The opinion of the court was delivered by: Murphy, Chief District Judge
This matter is before the Court on the Motion for Reconsideration and Vacatur of this Court's Order Entered March 2, 2007 (Doc. 62) and the Motion for Oral Argument thereon (Doc. 64) brought by Defendant Citigroup Global Markets, Inc. ("Citigroup"). For the following reasons, the motions are DENIED.
Plaintiff Richard Disher brings this action on behalf of himself and a proposed class of customers of Citigroup and/or a predecessor entity, Salomon Smith Barney, Inc., alleging that Citigroup and/or its predecessor, operating as a full-service securities firm, disseminated materially misleading investment research reports and ratings concerning Internet and telecom stocks to Disher and other holders of those stocks. The action was filed originally in the Circuit Court of the Third Judicial Circuit, Madison County, Illinois, in March 2004, then removed to this Court the following May. In its notice of removal Citigroup asserted federal subject matter jurisdiction on various bases, including: diversity of citizenship, see 28 U.S.C. § 1332; a substantial question of federal law, see 28 U.S.C. § 1331; bankruptcy, see 28 U.S.C. § 1334; and preclusion of the claims of Disher and the proposed class pursuant to the Securities Litigation Uniform Standards Act of 1998 ("SLUSA"), Pub. L. 105-353, 112 Stat. 3227 (codified at 15 U.S.C. § 77p(b)-(f) and 15 U.S.C. § 78bb(f)).*fn1
In August 2004 the Court remanded the case to state court for lack of subject matter jurisdiction, whereupon Citigroup appealed from the order of remand. In August 2005 the United States Court of Appeals for the Seventh Circuit held on the basis of Kircher v. Putnam Funds Trust, 373 F.3d 847 (7th Cir. 2004), that 28 U.S.C. § 1447(d) did not preclude appellate review of the Court's remand order. See Disher v. Citigroup Global Mkts. Inc., 419 F.3d 649, 652 (7th Cir. 2005) ("Disher I"). The Disher I court held further that, on the basis of Kircher v. Putnam Funds Trust, 403 F.3d 478 (7th Cir. 2005), the claims of Disher and the proposed class were precluded by SLUSA and ordered the Court to vacate the remand order and to dismiss the claims of Disher and the proposed class. See Disher I, 419 F.3d at 654-55. In October 2005 the Court executed the mandate of the Seventh Circuit Court of Appeals in Disher I, vacating the order of remand and dismissing the claims of Disher and the proposed class pursuant to SLUSA.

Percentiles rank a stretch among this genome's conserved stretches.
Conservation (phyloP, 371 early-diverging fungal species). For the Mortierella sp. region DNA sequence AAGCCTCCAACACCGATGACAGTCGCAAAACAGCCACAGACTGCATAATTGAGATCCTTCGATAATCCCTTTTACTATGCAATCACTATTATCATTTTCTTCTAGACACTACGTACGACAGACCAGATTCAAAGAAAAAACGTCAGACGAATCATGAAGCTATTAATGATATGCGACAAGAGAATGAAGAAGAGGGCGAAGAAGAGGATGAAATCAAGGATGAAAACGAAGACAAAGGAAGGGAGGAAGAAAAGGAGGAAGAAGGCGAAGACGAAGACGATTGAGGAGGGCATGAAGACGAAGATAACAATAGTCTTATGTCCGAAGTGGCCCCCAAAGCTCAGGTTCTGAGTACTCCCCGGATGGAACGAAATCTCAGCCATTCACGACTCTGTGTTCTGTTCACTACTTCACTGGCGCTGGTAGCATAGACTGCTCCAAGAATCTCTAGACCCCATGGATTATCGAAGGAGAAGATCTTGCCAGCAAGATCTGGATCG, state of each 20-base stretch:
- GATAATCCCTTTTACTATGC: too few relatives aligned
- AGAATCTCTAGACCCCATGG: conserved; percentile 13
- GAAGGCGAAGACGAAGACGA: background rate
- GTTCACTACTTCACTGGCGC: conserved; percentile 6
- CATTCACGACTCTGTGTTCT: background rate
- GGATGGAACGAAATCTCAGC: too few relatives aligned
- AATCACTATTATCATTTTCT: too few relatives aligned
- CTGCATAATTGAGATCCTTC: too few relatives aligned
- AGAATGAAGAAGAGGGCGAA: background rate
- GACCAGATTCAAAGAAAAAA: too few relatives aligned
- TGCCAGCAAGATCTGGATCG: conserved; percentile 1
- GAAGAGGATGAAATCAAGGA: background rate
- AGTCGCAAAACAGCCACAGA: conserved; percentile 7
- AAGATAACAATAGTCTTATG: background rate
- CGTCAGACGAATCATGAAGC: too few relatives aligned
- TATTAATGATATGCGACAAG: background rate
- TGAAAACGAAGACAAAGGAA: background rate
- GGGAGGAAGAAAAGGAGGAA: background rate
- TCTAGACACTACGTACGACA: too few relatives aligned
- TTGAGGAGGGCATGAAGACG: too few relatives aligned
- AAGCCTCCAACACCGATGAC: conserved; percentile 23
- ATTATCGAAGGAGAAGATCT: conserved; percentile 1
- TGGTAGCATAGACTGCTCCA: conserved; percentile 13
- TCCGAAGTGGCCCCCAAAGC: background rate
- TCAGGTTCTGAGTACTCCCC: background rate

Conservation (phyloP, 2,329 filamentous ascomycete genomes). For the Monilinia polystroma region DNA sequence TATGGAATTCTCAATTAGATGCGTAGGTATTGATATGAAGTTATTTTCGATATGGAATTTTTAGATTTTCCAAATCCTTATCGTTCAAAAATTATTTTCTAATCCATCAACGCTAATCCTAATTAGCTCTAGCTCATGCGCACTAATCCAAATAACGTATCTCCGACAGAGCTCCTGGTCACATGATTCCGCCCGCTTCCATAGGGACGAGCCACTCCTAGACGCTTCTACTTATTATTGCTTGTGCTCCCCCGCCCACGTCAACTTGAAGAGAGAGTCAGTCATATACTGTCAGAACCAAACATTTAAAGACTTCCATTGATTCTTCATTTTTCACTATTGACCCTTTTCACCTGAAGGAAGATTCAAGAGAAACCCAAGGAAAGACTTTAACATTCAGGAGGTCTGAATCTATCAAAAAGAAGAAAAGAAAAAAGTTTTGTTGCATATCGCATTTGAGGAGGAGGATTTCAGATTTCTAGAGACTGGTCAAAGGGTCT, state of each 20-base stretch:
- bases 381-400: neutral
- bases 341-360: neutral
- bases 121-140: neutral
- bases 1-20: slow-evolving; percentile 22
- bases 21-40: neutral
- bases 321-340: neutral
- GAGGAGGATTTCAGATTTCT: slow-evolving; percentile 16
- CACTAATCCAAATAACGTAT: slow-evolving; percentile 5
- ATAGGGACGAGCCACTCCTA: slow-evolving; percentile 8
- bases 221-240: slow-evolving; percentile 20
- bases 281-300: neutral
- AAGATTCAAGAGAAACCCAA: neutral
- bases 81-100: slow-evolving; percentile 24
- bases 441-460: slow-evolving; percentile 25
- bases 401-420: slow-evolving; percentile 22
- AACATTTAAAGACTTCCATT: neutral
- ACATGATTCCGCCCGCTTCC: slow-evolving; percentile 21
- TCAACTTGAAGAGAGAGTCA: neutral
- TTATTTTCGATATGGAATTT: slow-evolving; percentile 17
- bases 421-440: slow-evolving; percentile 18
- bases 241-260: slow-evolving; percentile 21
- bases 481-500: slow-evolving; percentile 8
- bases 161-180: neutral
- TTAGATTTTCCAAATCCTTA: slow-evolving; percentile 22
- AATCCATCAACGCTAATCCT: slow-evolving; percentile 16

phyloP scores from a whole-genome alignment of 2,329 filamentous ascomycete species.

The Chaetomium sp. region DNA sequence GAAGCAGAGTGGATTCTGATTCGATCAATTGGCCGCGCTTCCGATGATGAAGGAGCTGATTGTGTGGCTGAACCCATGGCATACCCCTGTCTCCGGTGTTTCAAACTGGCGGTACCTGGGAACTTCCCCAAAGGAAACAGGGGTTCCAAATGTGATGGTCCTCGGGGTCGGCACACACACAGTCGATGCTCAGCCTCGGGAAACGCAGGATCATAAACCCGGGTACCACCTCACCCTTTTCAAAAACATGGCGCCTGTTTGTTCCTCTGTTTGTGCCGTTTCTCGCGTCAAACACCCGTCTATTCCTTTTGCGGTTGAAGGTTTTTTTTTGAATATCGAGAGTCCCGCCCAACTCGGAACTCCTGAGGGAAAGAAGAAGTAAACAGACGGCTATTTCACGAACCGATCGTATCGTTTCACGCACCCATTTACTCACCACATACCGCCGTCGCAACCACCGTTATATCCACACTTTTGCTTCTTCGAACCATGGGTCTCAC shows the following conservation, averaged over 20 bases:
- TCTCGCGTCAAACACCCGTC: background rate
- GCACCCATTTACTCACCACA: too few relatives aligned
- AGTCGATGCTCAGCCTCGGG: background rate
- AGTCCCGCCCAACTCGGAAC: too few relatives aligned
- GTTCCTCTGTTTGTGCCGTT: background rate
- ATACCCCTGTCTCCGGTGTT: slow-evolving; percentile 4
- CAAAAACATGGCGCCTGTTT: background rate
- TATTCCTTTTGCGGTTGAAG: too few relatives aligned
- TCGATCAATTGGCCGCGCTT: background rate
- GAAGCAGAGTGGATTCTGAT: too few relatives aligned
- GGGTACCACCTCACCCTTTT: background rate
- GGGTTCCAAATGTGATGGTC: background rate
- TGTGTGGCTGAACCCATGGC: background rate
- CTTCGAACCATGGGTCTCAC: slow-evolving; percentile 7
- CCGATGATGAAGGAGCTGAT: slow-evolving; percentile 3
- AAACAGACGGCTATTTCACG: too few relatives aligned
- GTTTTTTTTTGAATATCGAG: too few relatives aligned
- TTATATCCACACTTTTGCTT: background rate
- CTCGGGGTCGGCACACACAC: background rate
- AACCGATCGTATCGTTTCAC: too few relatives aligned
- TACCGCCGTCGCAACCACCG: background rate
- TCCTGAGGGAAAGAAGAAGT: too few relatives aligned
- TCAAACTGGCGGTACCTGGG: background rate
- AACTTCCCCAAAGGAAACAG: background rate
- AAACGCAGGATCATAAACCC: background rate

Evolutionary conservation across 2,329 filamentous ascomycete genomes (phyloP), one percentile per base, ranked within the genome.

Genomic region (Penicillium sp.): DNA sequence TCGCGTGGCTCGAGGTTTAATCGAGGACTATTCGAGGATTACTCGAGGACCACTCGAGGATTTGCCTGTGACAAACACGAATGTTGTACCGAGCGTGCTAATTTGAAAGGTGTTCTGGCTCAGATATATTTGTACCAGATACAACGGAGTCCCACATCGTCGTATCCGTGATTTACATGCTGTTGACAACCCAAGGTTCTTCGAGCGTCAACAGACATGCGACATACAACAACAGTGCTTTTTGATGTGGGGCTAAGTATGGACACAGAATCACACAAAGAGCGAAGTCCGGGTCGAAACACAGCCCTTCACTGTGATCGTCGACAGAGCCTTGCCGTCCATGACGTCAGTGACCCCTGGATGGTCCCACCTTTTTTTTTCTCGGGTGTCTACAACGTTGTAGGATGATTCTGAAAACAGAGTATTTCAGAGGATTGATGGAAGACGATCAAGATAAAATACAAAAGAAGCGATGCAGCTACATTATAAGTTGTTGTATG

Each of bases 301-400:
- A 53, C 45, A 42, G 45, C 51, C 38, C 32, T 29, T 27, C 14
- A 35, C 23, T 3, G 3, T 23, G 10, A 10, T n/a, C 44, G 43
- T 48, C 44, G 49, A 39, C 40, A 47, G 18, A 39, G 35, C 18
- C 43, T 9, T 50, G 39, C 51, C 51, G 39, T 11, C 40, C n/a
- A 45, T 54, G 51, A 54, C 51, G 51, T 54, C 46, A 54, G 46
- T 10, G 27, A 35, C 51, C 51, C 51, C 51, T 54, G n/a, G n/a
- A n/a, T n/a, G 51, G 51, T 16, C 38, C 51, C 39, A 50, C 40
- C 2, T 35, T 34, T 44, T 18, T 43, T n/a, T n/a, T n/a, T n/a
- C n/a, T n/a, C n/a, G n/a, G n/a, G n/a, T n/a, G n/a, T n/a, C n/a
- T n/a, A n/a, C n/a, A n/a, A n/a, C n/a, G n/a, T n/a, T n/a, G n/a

In June 2006 the Supreme Court of the United States granted Disher'spetition for a writ of certiorari in Disher I. See Disher v. Citigroup Global Mkts. Inc., 126 S.Ct. 2964 (2006) ("Disher II"). In light of Kircher v. Putnam Funds Trust, 126 S.Ct. 2145 (2006), which held that appellate review of orders remanding cases removed under SLUSA is precluded by 28 U.S.C. § 1447(d), see 126 S.Ct. at 2157, the Supreme Court vacated Disher I, and remanded the case to the Seventh Circuit Court of Appeals for further proceedings consistent with the Supreme Court's decision in Kircher. See Disher II, 126 S.Ct. at 2964. Thereafter, the Seventh Circuit Court of Appeals issued its mandate stating:
This case is before the court on remand from the Supreme Court of the United States.
The Supreme Court vacated our earlier judgment, see Disher v. Citigroup Global, 403 F.3d 478 (7th Cir. 2005), and remanded the case to us with instructions to reconsider our earlier determination in light of Kircher v. Putnam Funds Trust, 547 U.S. ----, 126 S.Ct. 2145 (2006). See Disher v. Citigroup Global Markets, Inc., 548 U.S. ----, 126 S.Ct. 2964 (2006).
Kircher came from this circuit, and we already have taken action in that matter in light of the decision of the Supreme Court. See In the Matter of Mutual Fund Market-Timing Litigation, 468 F.3d 439 (7th Cir. 2006). The same action is appropriate here. Accordingly, because we lack jurisdiction, we dismiss the appeal.
Disher v. Citigroup Global Mkts. Inc., No. 04-3073, 2007 WL 173824, at *1 (7th Cir. Jan. 22, 2007) ("Disher III"). On March 2, 2007, the Court executed the mandate in Disher III by remanding the case to state court. Citigroup has appealed from the Court's order executing the mandate in Disher III and remanding this case to state court. Additionally, Citigroup has filed a motion for reconsideration of that order and has requested oral argument thereon. The motion for reconsideration has been fully briefed and is ripe for decision. The Court has reviewed carefully the submissions of the parties and concludes that oral argument on Citigroup's motion for reconsideration will not be helpful in this case. Accordingly, the Court now proceeds to rule on the motion for reconsideration.*fn2